This excellent release by Egberto Gismonti was conceived under the concept of a circus, an institution that has the ambivalent quality of being at the same time universal and regional; the “circense” tradition exists in almost all parts of the globe, but it is enriched by the smaller companies that keep struggling to survive in poorer setups, adding regional elements to the whole. It fits like a glove for the music of Gismonti, which also aims to enrich Brazilian musical tradition with elements of worldwide classical and popular acquisitions. More at MOG
So I was familiar with the name when I saw it on the list of birthdays at All About Jazz and even though I had listened to his, well for me anyway “different” guitar music, I still did not know much about this Brazilian musician. So it was off to Wikipedia:
Gismonti began his formal music studies at the age of six on piano. After studying classical music for 15 years, he went toParis to study orchestration and analysis with Nadia Boulanger and the composer Jean Barraqué, a disciple of Schoenbergand Webern. After his return to Brazil, Gismonti began to explore other musical genres. He was attracted by Ravel’s approach to orchestration and chord voicings, as well as by “choro”, a Brazilian instrumental popular music featuring various types of guitars. In order to play this music he learned to play guitar, beginning on the 6-string classical instrument and switching to a ten-stringed guitar in 1973. He spent two years experimenting with different tunings and searching for new sounds. This exploration of timbre is further reflected in his use of kalimbas, shō, voice, bells, etc. By the early ’70s, he had laid the groundwork for his current style which incorporated elements drawn from musicians as wide-ranging as Leo Brower and Jimi Hendrix. Continue Reading
and AllMusic tells us a little more about the man…..
Egberto Gismonti is world-renowned as a multi-instrumentalist and composer. He was profoundly influenced by Brazilian master Heitor Villa-Lobos, his works reflecting the musical diversity of Brazil. From the Amazon Indians’ batuque to the Carioca samba and choro, through the Northeastern frevo, baião, and forró, Gismonti captures the true essence of the Brazilian soul in a way that is primitive, yet sophisticated, and reflects it through his personal vision, elaborated by years of classic training and literacy in a wealth of musical languages in which jazz plays a significant role. Full Biography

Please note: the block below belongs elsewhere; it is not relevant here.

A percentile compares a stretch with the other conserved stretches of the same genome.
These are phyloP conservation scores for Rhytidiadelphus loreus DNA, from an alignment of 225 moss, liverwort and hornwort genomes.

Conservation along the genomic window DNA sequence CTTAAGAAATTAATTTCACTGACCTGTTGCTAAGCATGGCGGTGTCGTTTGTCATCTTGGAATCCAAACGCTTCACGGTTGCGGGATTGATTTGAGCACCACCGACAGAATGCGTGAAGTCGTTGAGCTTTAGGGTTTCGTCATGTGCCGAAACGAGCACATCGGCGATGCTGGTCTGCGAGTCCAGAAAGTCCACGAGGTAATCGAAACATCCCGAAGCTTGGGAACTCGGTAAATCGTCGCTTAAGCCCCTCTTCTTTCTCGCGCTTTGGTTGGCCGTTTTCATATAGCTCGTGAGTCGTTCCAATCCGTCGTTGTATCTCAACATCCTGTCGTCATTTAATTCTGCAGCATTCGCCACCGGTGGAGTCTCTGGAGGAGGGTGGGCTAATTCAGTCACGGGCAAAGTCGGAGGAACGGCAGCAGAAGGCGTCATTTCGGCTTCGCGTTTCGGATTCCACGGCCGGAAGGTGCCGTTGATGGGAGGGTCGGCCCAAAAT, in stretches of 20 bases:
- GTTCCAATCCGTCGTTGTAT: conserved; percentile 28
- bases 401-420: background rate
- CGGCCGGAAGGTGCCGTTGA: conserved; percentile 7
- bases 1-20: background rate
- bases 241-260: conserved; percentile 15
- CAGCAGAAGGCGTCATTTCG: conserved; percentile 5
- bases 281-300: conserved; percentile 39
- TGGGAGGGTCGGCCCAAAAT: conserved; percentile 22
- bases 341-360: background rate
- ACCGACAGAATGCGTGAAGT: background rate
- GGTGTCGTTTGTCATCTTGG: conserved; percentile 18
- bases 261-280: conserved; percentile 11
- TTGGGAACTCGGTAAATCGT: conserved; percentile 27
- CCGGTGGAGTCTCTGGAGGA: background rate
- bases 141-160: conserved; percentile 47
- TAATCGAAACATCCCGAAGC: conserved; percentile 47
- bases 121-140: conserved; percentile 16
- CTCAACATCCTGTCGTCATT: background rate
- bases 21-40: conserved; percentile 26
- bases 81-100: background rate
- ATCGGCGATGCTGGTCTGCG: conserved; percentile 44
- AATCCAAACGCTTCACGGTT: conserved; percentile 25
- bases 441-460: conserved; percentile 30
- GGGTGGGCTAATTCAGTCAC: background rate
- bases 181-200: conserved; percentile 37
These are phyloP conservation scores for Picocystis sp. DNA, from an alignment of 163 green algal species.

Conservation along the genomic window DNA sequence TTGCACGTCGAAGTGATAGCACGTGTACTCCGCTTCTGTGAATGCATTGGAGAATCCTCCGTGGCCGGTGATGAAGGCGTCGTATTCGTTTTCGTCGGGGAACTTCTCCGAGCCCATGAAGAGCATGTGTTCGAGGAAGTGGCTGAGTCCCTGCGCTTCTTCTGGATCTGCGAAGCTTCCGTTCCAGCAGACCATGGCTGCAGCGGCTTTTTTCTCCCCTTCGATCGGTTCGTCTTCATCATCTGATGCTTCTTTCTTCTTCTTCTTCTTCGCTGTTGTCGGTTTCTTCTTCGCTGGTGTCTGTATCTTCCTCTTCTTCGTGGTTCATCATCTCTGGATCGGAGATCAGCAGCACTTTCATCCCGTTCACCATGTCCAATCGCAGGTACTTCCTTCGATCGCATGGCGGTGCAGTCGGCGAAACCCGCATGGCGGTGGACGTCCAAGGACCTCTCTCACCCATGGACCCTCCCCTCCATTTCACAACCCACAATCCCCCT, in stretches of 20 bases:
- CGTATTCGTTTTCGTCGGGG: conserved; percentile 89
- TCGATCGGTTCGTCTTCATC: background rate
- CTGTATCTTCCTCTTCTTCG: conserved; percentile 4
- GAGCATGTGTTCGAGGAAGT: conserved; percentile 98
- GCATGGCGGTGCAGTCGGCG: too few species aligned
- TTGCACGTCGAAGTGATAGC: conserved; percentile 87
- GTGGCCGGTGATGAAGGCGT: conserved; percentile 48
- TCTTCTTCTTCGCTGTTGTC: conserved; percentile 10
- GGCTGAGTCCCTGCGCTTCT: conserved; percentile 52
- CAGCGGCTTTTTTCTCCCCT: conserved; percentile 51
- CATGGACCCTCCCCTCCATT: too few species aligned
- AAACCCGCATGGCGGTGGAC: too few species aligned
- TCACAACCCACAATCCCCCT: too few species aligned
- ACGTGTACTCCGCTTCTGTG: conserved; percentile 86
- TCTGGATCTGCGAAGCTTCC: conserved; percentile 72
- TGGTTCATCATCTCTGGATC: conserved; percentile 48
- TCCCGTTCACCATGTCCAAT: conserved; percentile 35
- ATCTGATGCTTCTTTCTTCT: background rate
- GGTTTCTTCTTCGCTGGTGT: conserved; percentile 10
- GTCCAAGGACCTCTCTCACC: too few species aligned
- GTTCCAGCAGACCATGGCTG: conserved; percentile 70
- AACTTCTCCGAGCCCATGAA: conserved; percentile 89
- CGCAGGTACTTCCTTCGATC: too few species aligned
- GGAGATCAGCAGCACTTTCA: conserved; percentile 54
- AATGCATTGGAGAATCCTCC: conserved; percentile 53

As I looked down his discography at AllMusic one of the several four star recordings was his 2009 release….
Saudações (translated from Portuguese as “greetings” or “salutations”) is the first album composer, guitarist, and pianist Egberto Gismonti has issued for ECM in 12 years, since the symphonic Meeting Point. This is a double-disc affair, equally balanced between Gismonti’s growing body of work as a large scale composer, and the second disc to be a series of guitar duets and solos with his son Alexandre. Read More
and more about Saudacoes from NPR’s All Things Considered -( you can listen to the piece here)
Gismonti’s latest, Saudacoes, is a two-disc collection. The orchestral compositions are fine on Disc 1, but the disc of guitar music is so stunning, I couldn’t stop listening to it. His son, Alexandre, accompanies him on many of the songs, but there is no mistaking Gismonti’s ferocious attack and roiling rhythms.
Gismonti mixes the lush voicings of classical composers —Ravel is a favorite — with the lively cadences of the Brazilian string music called choro. Choro began as a folksy instrumental genre going back to the 19th century. It grew to incorporate jazz harmonies, and you can hear its echoes in a song like the aptly titled “Two Guitars,” recorded with Alexandre.
There are three fine solo performances here: one from Egberto and two from Alexandre. But the seven tracks where father and son converse with breathless intimacy are the real payoff. The music is serious and highly technical, but it’s also playful, and there’s an entrancing sweetness in the interactions. More
I gave Disc 2 of Saudacoes a listen this morning on my way to the Vet with one of our cats and I know that I will be listening to more of the work of this great musician.
Here’s a 1996 performance from Egberto Gismonti & Naná Vasconcelos – “Dança das Cabeças” at the Kaiser Bock Winter Festival